FIG. 3 is a block diagram illustrating example logical components and information flows in an observer module configured to perform dynamic and adaptive observations in accordance with an aspect.

FIG. 4 is a block diagram illustrating logical components and information flows in a computing system implementing observer daemons in accordance with another aspect.

FIG. 5 is a process flow diagram illustrating an aspect method for performing adaptive observations on mobile devices.

FIG. 6 is a process flow diagram illustrating an aspect method for downloading a behavior analysis module/application from an application store to a mobile device.

FIG. 7 is a process flow diagram illustrating an aspect method for downloading and using behavior analysis models.

FIG. 8 is a process flow diagram illustrating an aspect mobile device method for downloading and using a replacement behavior analysis module/application.

FIG. 9 is a process flow diagram illustrating an aspect mobile device method for downloading a behavior analysis module/application from an application store to a mobile device.

FIG. 10 is a process flow diagram illustrating an aspect mobile device method for downloading a plurality of behavior analysis modules/applications from an plurality of public networks.

FIG. 11 is a process flow diagram illustrating an aspect mobile device method for performing behavior analysis operations using updated behavior models received from a public network.

FIG. 12 is a component block diagram of a mobile device suitable for use in an aspect.

FIG. 13 is a component block diagram of a server device suitable for use in an aspect.


DETAILED DESCRIPTION



[0043] The various aspects will be described in detail with reference to the accompanying drawings. Wherever possible, the same reference numbers will be used throughout the drawings to refer to the same or like parts. References made to particular examples and implementations are for illustrative purposes, and are not intended to limit the scope of the invention or the claims.

[0044] The word "exemplary" is used herein to mean "serving as an example, instance, or illustration." Any implementation described herein as "exemplary" is not necessarily to be construed as preferred or advantageous over other implementations.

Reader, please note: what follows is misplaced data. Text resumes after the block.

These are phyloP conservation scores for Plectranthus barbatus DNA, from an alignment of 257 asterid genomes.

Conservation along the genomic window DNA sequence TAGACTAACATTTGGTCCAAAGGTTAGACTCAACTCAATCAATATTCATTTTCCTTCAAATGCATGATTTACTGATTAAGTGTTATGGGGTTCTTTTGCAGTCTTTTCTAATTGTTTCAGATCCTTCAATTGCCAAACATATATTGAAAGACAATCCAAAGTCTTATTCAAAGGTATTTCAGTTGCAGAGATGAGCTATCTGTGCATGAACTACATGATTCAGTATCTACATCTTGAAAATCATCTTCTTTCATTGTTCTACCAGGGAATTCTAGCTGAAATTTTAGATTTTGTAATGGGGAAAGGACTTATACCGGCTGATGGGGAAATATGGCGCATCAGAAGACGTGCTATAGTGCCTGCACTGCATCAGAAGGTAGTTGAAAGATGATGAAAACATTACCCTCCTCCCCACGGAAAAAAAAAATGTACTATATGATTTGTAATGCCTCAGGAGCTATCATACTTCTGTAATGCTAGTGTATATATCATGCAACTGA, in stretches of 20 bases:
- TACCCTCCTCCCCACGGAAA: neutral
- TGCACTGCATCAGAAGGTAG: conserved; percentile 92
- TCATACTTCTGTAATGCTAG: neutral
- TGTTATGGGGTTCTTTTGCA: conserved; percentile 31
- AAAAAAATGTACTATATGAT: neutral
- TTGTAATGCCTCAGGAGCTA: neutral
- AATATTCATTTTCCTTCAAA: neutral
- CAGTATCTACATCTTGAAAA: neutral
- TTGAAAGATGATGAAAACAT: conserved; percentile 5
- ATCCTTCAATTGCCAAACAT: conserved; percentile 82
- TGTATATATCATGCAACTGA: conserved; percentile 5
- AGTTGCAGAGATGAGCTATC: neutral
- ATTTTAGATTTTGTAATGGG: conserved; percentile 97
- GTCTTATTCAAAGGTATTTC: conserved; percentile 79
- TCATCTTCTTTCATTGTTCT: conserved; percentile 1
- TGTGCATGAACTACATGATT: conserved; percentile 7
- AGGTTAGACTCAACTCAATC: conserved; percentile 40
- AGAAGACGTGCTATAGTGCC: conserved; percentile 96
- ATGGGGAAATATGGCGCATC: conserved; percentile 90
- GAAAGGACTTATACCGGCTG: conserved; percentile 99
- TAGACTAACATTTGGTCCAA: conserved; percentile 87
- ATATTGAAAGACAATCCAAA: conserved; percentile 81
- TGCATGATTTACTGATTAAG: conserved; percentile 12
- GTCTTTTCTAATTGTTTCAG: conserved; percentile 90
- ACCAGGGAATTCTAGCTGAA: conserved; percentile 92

[0045] The various aspects provide network servers, mobile devices, systems, and methods for efficiently identifying, classifying, modeling, preventing, and/or correcting the conditions and/or mobile device behaviors that often degrade a mobile device's performance, power utilization levels, network usage levels, security and/or privacy over time. By storing information on such conditions and corrective actions in a central database, such as the "cloud," and enabling mobile devices to access and use the information stored in this database, the various aspects enable mobile devices to react to performance-limiting and undesirable operating conditions much faster and with lower power consumption than if all such analyses were accomplished independently within each mobile device. In addition, the use of aspect application programming interfaces (APIs) and modules enable communication of behavior models, classifiers, and behavior information between the mobile device and multiple third parties, application stores, public networks, private networks, original equipment manufacturers (OEMs), telecommunications service providers, and others, and enable a behavior analysis engine of the mobile device to be updated frequently, work with multiple behavior or analyzer model providers, and/or receive updated models from one or more sources (e.g., multiple cloud services), at various times, and/or at varying frequencies. In particular, the aspect APIs and modules enable behavior models to be downloaded from the Internet or an application download service, such as an "app store," (e.g., Apple® App Store, Windows® Store, Google® Play, etc.), a cloud service or server, a URL address, an FTP server, etc. In various aspects, the mobile device may update or replace pre-existing or generated behavior models based on the information or models received from an application download service, such as a cloud server communicating with a client module in the mobile device.